COFEPRIS: An Innovation Barrier?
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COFEPRIS: An Innovation Barrier?

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Sofía Garduño By Sofía Garduño | Journalist & Industry Analyst - Wed, 02/22/2023 - 16:15

COFEPRIS is investing in its transformation, focusing on digitization and transparency. However, there is still much to be done. Bureaucratic processes are still highly complicated, hampering innovation in the industry, agree experts.


COFEPRIS monitors health risks linked to the use and consumption of goods and services, health supplies, exposure to environmental and labor factors, health emergencies and the provision of health services. Although it aims to be a reliable and effective authority for protection against health risks, some health industry actors find COFEPRIS to be inefficient and an obstacle to innovation. “The industry has reported important delays. There are several studies from various associations in Mexico that show that COFEPRIS is lagging behind and has been a bottleneck in accessing innovation,” said Mario Muñiz, General Manager of the North Latin American Region for  IQVIA.


Technological advancements are also disrupting the regulatory environment, which has to maintain a balance between consumer protection and the development of the industry, while addressing the potential unintended consequences of innovation, states Deloitte. This ends up affecting the industry as it prevents the country from fully exploiting its technological capabilities. “Worldwide, about US$20 billion are invested in clinical studies and US$500 million could be invested in Mexico if COFEPRIS transformed its processes,” Patrick Devlyn, President of the Health Commission for CCE, told MBN


Even when COFEPRIS does approve a new product, there is reluctance from the general industry to adopt these new alternatives without further validation from foreign bodies, which has raised doubts regarding the commission’s reliability. “Some Mexican hospitals have told us that they will not adopt our technology unless it is FDA-approved, which is baffling and sad at the same time. Evidently, some leaders in the Mexican healthcare industry mistrust their own institutions,” said Teofilo Tijerina, CEO of Hera Diagnostics.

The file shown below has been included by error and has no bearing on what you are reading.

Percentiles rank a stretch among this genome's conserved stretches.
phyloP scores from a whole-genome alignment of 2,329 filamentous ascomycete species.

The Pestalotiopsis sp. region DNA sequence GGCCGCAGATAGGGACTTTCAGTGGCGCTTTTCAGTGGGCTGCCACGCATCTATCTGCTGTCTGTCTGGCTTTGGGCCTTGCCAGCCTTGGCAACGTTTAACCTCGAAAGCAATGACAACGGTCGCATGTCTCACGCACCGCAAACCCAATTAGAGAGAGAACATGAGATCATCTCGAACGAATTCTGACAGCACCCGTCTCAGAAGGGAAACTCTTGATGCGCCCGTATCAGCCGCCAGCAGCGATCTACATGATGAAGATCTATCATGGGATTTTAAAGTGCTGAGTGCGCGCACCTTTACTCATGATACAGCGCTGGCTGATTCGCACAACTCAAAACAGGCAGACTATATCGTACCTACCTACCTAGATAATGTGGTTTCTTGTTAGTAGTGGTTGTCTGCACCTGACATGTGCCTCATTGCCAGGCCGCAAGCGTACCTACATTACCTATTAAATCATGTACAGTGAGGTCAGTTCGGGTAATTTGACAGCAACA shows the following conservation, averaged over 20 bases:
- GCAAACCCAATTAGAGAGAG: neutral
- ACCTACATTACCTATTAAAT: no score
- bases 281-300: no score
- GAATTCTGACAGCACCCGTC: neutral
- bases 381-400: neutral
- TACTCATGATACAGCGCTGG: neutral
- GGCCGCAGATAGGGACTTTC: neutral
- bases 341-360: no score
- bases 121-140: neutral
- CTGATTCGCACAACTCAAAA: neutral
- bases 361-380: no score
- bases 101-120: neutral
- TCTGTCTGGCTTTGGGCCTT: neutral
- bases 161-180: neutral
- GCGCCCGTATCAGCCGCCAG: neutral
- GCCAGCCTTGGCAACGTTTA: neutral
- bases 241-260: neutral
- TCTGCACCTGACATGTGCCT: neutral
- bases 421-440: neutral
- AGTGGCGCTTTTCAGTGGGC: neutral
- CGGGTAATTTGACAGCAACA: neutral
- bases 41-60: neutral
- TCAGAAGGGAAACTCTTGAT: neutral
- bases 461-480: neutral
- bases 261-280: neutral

COFEPRIS’ lack of efficiency prevents patients from accessing innovative medicines and treatments. Despite it being unable to tackle its workload properly, the commission has faced cuts in resources after becoming part of the Deputy Ministry of Prevention and Health Promotion, which is questioning COFEPRIS’ purpose, according to IMCO.


What Needs to Be Done?

To become a facilitator, rather than an inhibitor for development, COFEPRIS needs to accelerate its protocols. Actors in the health industry have urged COFEPRIS to deploy actions to increase legal certainty to promote innovation and attract foreign investment to Mexico. Experts also consider that more efforts should be made to achieve the homologation of standards between COFEPRIS and the FDA, which would allow the Mexican institution to attract further innovation projects. It has also been recommended for COFEPRIS to become more like foreign regulatory institutions, such as the European Medicines Agency, to act as a surveillance organ that speeds up administrative transactions, highlights IMCO


To meet the market’s demands, COFEPRIS is modifying its services to offer better assistance. The institution has bet on digitization and has created the Procedure Digitalization Platform (DIGIPRiS) to help users carry out procedures related to personal consumption. DIGIPRiS aims to manage paperwork, allowing users to monitor their service or procedure from admission to conclusion, while integrating electronic files and databases, as reported by MBN. Over 33,000 procedures have already been done through this platform, according to the government. Moreover, it was recently announced that the advertisement notice, COFEPRIS’s most requested procedure, can now be done through DIGIPRiS. Over 200 successful procedures of this kind have been reported. 


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